Though I’m sure my name was a hint, I happen to be black. My parents are West African (Mali and Senegal to be exact), and I was born and raised in France. When I was 13, my family and I moved to a suburban community outside of Atlanta. The school I attended, though relatively diverse for Georgia, was majority white. I had an easy time there. I made friends quickly, a lot of them white. To this day, more than ten years later, my friend circle is still very much white, populated by the people I met at my mostly-white high school, or at my mostly-white university, or in my mostly-white neighborhood. I have always attributed my ability to fit into both multicultural and white environments to my personality and my immigrant's need to adapt to whatever environment I'm in.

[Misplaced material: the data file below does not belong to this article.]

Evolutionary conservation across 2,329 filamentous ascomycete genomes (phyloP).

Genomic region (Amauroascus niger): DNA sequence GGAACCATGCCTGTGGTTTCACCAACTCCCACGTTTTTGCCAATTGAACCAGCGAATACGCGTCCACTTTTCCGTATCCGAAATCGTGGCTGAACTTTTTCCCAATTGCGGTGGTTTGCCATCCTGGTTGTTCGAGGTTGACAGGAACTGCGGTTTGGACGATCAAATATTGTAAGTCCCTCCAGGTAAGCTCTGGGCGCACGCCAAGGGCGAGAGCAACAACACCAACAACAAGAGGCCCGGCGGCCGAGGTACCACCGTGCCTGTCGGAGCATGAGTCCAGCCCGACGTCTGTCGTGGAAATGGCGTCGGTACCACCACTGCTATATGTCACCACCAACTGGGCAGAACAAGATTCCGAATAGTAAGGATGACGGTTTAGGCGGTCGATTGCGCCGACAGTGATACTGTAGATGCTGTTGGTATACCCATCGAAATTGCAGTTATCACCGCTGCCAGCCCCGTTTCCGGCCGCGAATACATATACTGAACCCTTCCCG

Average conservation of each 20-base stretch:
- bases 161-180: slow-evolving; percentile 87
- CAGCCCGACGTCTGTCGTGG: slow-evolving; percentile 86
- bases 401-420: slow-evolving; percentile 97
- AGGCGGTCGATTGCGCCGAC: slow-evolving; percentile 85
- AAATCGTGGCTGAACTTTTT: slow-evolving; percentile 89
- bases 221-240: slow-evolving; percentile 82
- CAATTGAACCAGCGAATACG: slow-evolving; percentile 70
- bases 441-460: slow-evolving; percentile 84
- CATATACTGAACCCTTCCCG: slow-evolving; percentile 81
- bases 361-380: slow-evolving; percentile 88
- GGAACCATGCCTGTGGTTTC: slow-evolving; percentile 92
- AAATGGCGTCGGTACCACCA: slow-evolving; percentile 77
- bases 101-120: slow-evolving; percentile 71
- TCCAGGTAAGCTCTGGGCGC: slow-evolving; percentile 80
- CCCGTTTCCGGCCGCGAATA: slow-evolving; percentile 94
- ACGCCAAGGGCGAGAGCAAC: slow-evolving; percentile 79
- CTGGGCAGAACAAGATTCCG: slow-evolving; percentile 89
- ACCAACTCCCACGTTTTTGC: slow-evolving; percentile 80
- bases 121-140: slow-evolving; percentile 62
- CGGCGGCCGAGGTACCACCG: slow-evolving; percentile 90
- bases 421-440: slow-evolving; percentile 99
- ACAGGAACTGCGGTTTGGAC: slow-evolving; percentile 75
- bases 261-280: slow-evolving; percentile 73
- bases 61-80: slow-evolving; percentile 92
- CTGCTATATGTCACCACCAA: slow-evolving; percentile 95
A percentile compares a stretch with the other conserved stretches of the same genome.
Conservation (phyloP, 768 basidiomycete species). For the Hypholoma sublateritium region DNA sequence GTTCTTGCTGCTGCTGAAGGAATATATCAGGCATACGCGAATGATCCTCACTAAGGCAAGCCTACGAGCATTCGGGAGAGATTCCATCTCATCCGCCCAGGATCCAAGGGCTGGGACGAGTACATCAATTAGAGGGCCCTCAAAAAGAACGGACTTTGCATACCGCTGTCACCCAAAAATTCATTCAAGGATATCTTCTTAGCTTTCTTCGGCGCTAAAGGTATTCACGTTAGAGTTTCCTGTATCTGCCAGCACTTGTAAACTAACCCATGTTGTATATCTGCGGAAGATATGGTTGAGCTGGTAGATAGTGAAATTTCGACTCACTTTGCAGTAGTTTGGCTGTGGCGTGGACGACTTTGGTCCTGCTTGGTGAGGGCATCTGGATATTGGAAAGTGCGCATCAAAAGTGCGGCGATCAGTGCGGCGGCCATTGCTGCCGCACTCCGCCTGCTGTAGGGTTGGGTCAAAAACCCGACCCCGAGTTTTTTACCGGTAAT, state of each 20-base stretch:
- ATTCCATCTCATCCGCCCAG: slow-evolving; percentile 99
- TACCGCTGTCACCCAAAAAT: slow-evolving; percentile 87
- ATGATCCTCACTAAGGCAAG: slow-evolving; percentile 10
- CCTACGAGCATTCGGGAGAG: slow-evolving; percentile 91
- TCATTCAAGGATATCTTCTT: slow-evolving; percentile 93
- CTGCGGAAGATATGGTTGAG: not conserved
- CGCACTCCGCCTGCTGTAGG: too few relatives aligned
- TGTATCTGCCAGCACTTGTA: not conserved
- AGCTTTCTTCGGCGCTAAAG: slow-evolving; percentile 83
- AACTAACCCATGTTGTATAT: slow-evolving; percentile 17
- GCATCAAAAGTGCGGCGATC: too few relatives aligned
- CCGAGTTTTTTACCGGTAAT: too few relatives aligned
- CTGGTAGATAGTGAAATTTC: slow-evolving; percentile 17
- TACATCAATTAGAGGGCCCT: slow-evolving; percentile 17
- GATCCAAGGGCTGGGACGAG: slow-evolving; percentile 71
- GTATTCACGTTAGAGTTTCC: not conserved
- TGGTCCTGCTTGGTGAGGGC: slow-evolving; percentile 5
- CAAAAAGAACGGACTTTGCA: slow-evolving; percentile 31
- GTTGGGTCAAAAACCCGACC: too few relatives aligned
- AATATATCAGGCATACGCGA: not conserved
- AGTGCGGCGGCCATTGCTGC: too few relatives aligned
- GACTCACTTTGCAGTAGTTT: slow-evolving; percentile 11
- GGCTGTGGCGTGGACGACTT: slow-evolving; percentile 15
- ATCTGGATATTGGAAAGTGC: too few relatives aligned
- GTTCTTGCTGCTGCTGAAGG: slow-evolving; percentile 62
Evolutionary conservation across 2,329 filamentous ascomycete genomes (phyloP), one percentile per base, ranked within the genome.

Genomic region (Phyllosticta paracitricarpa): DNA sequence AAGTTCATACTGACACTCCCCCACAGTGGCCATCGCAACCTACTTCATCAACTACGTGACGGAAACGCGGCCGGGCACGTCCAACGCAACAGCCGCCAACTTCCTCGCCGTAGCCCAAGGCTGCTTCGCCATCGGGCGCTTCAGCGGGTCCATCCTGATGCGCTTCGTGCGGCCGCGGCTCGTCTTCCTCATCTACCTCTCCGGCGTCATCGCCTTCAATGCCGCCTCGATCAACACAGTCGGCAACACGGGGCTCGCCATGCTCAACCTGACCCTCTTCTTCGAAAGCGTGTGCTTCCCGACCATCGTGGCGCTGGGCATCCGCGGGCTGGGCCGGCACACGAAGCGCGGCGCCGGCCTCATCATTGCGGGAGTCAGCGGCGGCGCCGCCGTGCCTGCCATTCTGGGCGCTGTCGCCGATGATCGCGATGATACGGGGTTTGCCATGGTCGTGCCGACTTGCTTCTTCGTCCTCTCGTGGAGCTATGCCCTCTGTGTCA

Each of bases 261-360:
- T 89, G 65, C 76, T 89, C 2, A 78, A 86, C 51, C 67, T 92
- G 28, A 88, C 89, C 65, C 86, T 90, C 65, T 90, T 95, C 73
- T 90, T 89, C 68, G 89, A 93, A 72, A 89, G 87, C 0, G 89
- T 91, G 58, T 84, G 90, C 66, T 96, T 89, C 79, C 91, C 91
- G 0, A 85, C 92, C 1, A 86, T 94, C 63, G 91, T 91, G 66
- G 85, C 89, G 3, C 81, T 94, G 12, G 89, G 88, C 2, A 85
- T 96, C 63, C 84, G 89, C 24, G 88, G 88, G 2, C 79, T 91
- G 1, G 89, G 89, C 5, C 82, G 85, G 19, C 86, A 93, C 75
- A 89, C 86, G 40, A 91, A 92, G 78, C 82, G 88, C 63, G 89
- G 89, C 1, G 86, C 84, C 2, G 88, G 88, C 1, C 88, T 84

But recent research published in the American Sociological Association's Sociology of Education journal shows that my gender (male) was one of the determinative factors in the relative ease of my social integration. In an article published last year, Megan M. Holland, a professor at the University of Buffalo and a recent Harvard Ph.D., studied the social impact of a desegregation program on the minority students who were being bussed to a predominantly white high school in suburban Boston. She found that minority boys, because of stereotypes about their supposed athleticism and “coolness,” fit in better than minority girls because the school gave the boys better opportunities to interact with white students. Minority boys participated in sports and non-academic activities at much higher rates. Over the course of her study, she concluded that structural factors in the school as well as racial narratives about minority males resulted in increased social rewards for the boys, while those same factors contributed to the isolation of girls in the diversity program.